One day while exploring the bric-a-brac at the markets, I stumbled across an old, Bakelite slave dial from the 1950’s.
Slave Dials are clock movements without the actual time keeping circuit. All they contain is the mechanism to drive the hour and minute hands, which can be advanced by an electric pulse. This pulse is sent by a centralised master time-keeping mechanism. They were often used railway stations or large office building to ensure that all the clocks read the same time. You will still occasionally find such dials at markets, car-boot-sales and disposals.
I like the idea of bringing new life to old technology, and so conceived of the idea of melding the slave dial with a micro-controller and internet connection to create a old style slave dial with atomic clock accuracy.
These steps describe the process I went through, and includes all the schematics and source code. This same technique might also be applied to modern clock movements by bypassing the existing pulse-generation circuit.
- Arduino with WiFi (I used a YellowJacket board from Async Labs, but you could use any Arduino with WiFi or Ethernet enabled or a suitable shield).
- LM317 Regulator.
- TIP31 Transistor.
- 1N4004 Diode.
- Red LED.
- 9V Power Supply.
- DC Power Socket (to suit power supply).
- 0.1uF Capacitor.
- 1uF Electrolytic Capacitor.
- 22R Resistor.
- 3 x 1K Resistor.
- 10K Resistor.
- 100R Resistor.
- Self-adhesive Velcro.
- Electrical Tape.
- Foam (for sound insulation).
Step 1: Identify Slave Dial Characteristics
When I purchased the salve dial, it came with no instructions, packaging or other details. The only markings (other than five decades of grime) were those on the face (SMITH SECTRIC, ACELEC SYDNEY), and some markings on bracket holding the mechanism together (E.C.S. 205/19 MADE IN ENGLAND)). There were markings on the coil, but they were too faint to read.
In order to drive the mechanism, I needed to know how much voltage had to be applied to the coil to reliably advance the hands, for how long, and how many seconds the hands would advance for each pulse. I was concerned about overdriving (and hence damaging) the coil, but also concerned about under-driving it, resulting in an unreliable movement.
I was able to find some general information on these units on the web (thanks to Google). My thanks to the people who put together the English Clock Systems website. It turns out that most such clocks would advance either 30 or 60 seconds depending on the model. The mechanism was specified as a combined resistance of around 3.5 ohms, and a current rating of 0.3 amps, for an operating voltage of 1.05 volts. IN reality, most such units were driven by banks of old dry-cell batteries with a voltage of 1.5 volts, so that is what I aimed for.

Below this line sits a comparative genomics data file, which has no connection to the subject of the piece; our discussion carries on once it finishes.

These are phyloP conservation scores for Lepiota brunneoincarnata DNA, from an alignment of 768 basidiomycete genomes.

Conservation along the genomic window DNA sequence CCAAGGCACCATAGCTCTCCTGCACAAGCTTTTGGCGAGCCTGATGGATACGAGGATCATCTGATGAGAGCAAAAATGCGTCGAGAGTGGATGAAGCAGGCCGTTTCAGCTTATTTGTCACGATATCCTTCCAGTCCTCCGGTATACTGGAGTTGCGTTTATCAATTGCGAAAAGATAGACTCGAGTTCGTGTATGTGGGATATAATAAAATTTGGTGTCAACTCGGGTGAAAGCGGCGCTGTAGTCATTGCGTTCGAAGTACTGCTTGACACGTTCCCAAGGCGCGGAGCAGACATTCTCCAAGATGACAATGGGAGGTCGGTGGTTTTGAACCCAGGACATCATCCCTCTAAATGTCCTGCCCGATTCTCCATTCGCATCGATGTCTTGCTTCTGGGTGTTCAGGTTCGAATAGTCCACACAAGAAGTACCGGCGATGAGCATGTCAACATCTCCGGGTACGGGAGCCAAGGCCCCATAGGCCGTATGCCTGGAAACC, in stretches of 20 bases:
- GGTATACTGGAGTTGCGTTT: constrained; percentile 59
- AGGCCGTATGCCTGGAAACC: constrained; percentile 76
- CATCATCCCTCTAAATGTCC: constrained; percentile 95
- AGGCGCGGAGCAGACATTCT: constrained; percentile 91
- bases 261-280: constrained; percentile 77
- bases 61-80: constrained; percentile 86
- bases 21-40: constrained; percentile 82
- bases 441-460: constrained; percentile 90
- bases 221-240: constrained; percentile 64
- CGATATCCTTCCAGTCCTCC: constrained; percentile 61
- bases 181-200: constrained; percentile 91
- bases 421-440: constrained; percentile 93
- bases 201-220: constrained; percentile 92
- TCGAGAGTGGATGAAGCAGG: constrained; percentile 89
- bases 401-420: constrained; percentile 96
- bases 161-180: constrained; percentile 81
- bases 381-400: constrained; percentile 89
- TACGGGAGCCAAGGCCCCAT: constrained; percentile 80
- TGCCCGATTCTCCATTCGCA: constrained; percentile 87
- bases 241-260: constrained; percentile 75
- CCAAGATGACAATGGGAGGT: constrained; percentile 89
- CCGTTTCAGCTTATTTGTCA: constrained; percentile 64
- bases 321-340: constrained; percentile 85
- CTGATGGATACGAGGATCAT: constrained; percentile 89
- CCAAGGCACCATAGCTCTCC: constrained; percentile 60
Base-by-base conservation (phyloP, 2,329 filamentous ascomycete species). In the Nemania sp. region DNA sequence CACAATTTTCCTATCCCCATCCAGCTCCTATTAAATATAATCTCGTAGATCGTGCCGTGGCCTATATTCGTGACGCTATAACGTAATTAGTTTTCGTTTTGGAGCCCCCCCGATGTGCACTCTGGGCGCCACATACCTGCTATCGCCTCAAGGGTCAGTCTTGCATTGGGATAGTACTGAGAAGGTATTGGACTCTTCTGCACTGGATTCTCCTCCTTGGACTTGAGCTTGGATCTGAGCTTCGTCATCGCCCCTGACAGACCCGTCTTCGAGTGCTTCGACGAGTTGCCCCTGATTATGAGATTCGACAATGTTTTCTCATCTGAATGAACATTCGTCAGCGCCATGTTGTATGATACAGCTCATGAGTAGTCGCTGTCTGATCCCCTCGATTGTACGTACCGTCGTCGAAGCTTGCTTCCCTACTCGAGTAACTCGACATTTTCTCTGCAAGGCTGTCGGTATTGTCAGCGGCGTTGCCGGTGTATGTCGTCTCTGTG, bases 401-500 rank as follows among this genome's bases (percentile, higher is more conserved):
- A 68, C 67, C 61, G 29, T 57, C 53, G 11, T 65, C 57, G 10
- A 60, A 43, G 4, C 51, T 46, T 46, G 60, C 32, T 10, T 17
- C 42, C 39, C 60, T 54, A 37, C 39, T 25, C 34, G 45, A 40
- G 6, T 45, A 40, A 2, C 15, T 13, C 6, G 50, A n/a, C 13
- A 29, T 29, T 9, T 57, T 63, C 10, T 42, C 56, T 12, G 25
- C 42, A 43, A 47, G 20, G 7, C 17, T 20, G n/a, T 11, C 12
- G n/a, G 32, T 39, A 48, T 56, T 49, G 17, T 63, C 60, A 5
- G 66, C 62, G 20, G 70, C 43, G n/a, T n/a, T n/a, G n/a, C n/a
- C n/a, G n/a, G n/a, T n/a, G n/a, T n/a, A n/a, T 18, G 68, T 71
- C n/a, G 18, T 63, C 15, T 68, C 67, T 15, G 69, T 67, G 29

Note that slave dials such as this typically had a “shunt” resister is parallel with the coil. The reason for this was so because these clocks were often wired in series. Without the resister, if the coil on one clock went open circuit, all the clocks would stop working.
Step 2: Design Drive Circuit
The circuit needs to be able to drive the clock’s coil at 1.5 volts are there-abouts. I’m sure there are more elegant solutions, but I simply used a variable regulator (an LM317) to supply the voltage, and a the output from this is switched via a transistor (TIP31). Note that due to the voltage drop across the transistor, the regulator actually has to supply around 3V. A diode is place across the clock coil to reduce back-EMF.
The switching transistor is driven via one of the Arduino’s output pins. I put an LED in parallel to help with debugging (so I can test the program without having the clock wired up). Finally I wired up a switch to one of the Arduino’s other pins. The intent was to use this to enter a configuration mode (e.g. to setup the wireless network settings) however I never actually made use of this.
The Arduino I chose is a YellowJacket from Async Labs. Unfortunately they are no longer making them. If you check their forums (which will remain up for a while), you may find people putting together their own runs (open source hardware never dies after all). Alternatively, a different Arduino could be used. For example, a standard Arduino with an Ethernet shield could be used (with some code changes to accommodate the different network libraries). In this case, using POE (Power Over Ethernet) would also eliminate the need for a separate power cable. Rather than using a network time source, a GPS unit connected to a standard Arduino could also be used.
I used the freeware version of Eagle to document the circuit, prototyping each segment as I went.
With the circuit design and prototyped on breadboard, I moved to building it on some stripboard. I use a little Java application called DIYLC to design the strip-board layout.
Step 3: Build and Install Circuit
Assembly was fairly straightforward. I cut a piece of strip-board to size, then cut the tracks at the designated points using a drill bit. Note that I used
After that its just a case of cutting a piece to size, breaking the tracks at the appropriate points with a drill bit, and soldering everything together. Note that I used a set of single inline header sockets and pin headers to mount the Arduino. This allows me to remove it if needed. I also fitted a DC power socket to suit my power supply.
The PCB was mounted inside the clock using double-sided Velcro. I used some electrical tape to insulate it from the metal back-plane of the clock. The power socket was glued in place using some two-part epoxy. I did have to clean the area a bit first and use a little sandpaper on both the clock and the socket in order to ensure a good bond.